You may remember the shitfight that ensued after the publication of Nitsuh Abebe’s New York magazine cover story earlier this year about Grizzly Bear’s parlous financial state. The article led to much online debate (including an epic comments-section slanging match on Stereogum) as to whether the band members were being courageous in throwing a spotlight on the fact that music is a shitty way to make a living or acting like spoiled, entitled brats for complaining that they couldn’t afford health insurance.
Whatever your take on the Grizzly Bear controversy, it’s notable that while there’s been a great deal of hand-wringing over the last decade or so about the future of the music industry and the impact of the internet and the decline of the CD, much of said angst has ultimately boiled down to the question of how the suits make any money out of music these days. The question of how musicians make any cash is one that’s asked less often, perhaps because they’ve only ever been lapping from what Michael Stipe once called the “trickle-down runoff pool.” Unless you’re Coldplay or Lady Gaga or Kanye, you’re never gonna make a whole lot of money out of music.
All of this explains why we were fascinated to read some actual proper analysis of how much musicians actually make. The analysis in question comes from the Future of Music Coalition (henceforth “FMC” for convenience), and is contained in a blog post they uploaded earlier this week under the title, “Putting Common Assumptions About How Musicians Make Money to the Truthiness Test.” The post is a study of sorts, relying on data gathered via something called the Money from Music survey, which interviewed 5,371 musicians in late 2011.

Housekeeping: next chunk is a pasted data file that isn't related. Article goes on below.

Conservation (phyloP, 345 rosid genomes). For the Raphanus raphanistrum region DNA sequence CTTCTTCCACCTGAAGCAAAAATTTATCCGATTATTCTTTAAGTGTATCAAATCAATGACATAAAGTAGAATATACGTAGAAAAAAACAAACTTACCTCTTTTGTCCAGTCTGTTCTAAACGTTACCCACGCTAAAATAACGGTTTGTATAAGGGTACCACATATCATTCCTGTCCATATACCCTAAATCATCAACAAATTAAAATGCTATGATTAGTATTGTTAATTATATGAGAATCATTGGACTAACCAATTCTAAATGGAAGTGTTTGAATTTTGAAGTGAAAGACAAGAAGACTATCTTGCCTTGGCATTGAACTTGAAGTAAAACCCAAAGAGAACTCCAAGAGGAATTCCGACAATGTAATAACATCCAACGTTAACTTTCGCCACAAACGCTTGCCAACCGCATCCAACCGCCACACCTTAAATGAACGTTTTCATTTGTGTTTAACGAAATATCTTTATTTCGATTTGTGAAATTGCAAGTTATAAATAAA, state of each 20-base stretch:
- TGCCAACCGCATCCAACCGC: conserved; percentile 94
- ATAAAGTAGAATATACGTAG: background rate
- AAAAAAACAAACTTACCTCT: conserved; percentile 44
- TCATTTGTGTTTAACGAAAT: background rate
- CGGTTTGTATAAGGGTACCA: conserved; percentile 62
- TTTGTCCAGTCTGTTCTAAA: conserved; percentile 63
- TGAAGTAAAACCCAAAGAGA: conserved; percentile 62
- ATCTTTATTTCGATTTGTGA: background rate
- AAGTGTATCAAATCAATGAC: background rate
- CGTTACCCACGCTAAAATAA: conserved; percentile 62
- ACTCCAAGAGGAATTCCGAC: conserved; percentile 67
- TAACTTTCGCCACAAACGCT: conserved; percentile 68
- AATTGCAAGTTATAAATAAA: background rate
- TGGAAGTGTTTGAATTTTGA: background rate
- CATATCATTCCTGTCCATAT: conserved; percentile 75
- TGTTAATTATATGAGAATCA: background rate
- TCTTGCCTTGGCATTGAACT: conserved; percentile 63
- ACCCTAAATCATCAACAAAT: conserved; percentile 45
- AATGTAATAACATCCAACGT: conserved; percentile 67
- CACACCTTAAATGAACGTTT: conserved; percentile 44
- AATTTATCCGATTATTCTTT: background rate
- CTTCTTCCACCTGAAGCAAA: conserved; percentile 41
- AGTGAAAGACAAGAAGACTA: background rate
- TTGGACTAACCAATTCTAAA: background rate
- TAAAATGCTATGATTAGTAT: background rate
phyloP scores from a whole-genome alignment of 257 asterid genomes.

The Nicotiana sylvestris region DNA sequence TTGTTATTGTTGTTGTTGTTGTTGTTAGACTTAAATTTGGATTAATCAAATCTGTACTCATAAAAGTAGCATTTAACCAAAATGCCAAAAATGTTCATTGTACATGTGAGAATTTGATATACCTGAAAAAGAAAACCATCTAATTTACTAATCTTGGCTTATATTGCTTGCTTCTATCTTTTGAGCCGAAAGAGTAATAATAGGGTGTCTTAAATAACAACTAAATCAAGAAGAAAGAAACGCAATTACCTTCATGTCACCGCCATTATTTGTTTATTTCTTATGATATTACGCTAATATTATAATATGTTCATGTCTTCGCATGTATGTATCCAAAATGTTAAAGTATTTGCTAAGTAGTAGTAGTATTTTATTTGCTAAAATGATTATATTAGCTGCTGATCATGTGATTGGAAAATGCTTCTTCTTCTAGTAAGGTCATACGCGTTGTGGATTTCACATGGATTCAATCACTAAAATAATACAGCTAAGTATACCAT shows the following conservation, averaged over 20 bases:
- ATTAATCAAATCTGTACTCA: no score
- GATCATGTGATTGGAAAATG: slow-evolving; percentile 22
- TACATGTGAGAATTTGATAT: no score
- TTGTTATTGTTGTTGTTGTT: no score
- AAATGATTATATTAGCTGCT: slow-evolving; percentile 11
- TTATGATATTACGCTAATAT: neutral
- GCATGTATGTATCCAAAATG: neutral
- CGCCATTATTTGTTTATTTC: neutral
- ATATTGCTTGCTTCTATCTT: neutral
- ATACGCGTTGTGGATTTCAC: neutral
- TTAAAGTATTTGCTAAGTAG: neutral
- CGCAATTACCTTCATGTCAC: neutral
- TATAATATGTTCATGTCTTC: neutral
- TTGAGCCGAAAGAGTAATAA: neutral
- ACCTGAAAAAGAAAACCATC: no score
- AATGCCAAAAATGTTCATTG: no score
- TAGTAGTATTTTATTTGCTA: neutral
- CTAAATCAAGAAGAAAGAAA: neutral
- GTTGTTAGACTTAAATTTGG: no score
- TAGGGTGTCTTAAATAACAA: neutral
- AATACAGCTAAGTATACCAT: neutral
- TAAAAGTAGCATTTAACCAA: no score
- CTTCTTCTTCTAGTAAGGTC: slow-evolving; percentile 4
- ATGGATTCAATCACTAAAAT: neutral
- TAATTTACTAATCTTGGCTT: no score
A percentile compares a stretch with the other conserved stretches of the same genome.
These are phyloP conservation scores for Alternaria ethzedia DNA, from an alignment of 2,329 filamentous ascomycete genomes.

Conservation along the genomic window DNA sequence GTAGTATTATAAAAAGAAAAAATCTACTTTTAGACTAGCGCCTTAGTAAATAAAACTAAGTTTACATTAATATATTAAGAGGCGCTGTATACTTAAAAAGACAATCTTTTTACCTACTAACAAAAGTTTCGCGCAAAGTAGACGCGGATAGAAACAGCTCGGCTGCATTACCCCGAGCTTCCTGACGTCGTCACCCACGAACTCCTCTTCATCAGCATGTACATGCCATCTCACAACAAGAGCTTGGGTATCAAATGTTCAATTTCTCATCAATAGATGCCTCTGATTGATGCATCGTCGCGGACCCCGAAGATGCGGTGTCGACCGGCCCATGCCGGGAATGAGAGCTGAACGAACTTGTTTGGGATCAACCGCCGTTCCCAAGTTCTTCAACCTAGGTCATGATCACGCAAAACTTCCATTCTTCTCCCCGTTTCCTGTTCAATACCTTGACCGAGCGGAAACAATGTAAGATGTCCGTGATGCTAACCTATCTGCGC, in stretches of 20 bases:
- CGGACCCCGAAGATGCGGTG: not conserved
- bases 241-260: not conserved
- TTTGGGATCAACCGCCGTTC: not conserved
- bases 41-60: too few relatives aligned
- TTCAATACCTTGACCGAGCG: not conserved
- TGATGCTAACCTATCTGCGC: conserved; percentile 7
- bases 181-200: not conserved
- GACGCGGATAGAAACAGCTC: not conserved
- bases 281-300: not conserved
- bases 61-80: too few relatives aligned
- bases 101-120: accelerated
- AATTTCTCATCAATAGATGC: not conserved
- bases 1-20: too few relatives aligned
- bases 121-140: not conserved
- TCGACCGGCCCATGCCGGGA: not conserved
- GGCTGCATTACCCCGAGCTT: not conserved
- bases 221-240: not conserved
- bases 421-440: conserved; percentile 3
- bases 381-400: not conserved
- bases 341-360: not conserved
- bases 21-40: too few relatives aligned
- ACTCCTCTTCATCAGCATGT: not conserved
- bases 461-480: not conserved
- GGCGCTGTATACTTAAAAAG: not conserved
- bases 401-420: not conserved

It’s worth noting that a pretty broad spectrum of musicians were interviewed — apparently only 40% said they spent “36 hours a week or more doing music,” and only 42% said they derived “all their personal income from music,” meaning that there are presumably a fair few amateur musicians diluting the sample of what professional musicians make. Still, it’s not to say that your friend in a band doesn’t also have a job — we can’t all be Grizzly Bear, after all. We’d also like to have seen some sort of location data given, too, but you can’t have everything.
In any case, the results are worth reading. The fact that your average musician isn’t rich isn’t going to surprise anyone, but the fact that they make, on average, a gross $34,455 per year — that’s before the deduction of tax, insurance, expenses, etc. — is a pretty depressing picture, especially if you’re trying to pay the rent in an expensive city like New York. (It may still pay better than journalism, but shit, who are we to complain?) The picture is better for full-time musicians, which the survey defines as those “spending 36+ hrs/wk doing music AND earning 90% or more of personal income from music ” — they clear $62,757 per annum on average, which is a pretty tidy sum, although still not exactly a path to untold riches. (Since this is an average, not a median, the number could also be skewed by a few super-high salaries.)
As a whole, the survey makes for fascinating reading — there are some case studies here, including this one of an “indie rock composer-performer” who “writes, records and performs his own music… has appeared on 14 records as leader, 32 records as band member and 27 as a sideman.” (Answers on a postcard if you’d like to guess who this is.)
There will be more analysis coming on the FMC website over the next few days, and we’ll be reading with interest to see what other data their survey uncovers — we suggest that you do the same.